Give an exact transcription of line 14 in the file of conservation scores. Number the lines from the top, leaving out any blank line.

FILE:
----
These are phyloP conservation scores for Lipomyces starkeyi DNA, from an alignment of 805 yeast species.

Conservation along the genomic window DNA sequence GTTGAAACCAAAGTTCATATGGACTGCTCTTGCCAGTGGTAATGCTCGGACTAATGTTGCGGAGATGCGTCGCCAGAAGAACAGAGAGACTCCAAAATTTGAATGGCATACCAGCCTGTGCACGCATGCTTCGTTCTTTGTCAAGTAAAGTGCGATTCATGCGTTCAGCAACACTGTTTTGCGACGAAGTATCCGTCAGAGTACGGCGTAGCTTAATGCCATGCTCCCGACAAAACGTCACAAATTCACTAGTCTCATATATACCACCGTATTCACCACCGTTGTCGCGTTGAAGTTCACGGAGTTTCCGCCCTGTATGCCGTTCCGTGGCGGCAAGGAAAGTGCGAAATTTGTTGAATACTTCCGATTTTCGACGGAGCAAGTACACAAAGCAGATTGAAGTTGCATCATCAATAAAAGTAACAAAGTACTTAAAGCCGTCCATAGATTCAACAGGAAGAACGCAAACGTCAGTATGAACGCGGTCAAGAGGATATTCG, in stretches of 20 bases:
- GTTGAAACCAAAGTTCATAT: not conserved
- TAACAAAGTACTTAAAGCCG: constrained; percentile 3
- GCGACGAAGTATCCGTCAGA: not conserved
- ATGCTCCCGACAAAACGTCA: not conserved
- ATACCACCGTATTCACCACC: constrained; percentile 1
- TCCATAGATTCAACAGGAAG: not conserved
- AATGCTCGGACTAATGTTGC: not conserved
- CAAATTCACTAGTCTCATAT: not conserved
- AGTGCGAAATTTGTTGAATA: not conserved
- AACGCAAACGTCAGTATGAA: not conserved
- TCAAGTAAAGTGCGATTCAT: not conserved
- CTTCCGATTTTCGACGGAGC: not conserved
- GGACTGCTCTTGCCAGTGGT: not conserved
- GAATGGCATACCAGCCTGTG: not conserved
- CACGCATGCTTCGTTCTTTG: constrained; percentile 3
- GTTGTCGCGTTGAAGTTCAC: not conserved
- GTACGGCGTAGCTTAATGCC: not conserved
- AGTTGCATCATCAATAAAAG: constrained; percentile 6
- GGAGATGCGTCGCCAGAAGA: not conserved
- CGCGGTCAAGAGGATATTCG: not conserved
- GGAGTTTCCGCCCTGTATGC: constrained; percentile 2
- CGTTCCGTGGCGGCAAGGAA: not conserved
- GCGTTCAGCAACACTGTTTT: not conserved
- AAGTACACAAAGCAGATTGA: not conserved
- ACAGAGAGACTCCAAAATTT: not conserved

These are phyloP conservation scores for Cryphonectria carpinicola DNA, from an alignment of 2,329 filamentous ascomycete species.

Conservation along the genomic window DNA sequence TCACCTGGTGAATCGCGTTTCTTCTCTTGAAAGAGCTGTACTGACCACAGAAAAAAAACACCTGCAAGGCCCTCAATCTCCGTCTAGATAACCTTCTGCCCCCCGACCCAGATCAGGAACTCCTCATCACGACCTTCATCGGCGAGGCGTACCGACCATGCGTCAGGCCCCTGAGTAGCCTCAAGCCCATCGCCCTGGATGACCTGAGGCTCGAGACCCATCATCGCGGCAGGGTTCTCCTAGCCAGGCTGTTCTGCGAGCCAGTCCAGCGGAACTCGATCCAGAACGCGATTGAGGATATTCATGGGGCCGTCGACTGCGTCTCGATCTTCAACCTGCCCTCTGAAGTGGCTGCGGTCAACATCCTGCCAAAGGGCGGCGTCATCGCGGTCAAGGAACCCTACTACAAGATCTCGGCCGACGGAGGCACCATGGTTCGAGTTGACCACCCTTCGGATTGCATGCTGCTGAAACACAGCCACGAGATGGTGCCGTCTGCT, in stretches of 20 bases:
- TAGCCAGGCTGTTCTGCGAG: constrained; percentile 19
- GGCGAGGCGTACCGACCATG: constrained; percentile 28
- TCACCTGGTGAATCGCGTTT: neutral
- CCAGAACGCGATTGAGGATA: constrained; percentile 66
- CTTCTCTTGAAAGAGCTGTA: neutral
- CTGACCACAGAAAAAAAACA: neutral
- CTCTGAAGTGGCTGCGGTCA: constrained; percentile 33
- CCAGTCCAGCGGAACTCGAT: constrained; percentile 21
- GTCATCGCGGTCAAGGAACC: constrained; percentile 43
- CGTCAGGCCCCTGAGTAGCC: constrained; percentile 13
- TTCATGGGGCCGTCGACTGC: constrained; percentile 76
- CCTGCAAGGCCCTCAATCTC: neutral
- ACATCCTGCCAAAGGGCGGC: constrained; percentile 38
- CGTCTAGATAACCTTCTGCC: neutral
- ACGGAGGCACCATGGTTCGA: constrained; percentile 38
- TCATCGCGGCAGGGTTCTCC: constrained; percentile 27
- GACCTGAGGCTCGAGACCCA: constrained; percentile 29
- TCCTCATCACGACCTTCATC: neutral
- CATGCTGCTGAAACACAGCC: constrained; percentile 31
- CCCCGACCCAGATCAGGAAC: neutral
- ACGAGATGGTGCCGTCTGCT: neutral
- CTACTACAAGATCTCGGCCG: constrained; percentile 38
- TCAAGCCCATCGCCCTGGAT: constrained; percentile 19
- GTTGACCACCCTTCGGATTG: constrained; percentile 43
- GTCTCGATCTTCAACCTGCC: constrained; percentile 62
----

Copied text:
- CTTCCGATTTTCGACGGAGC: not conserved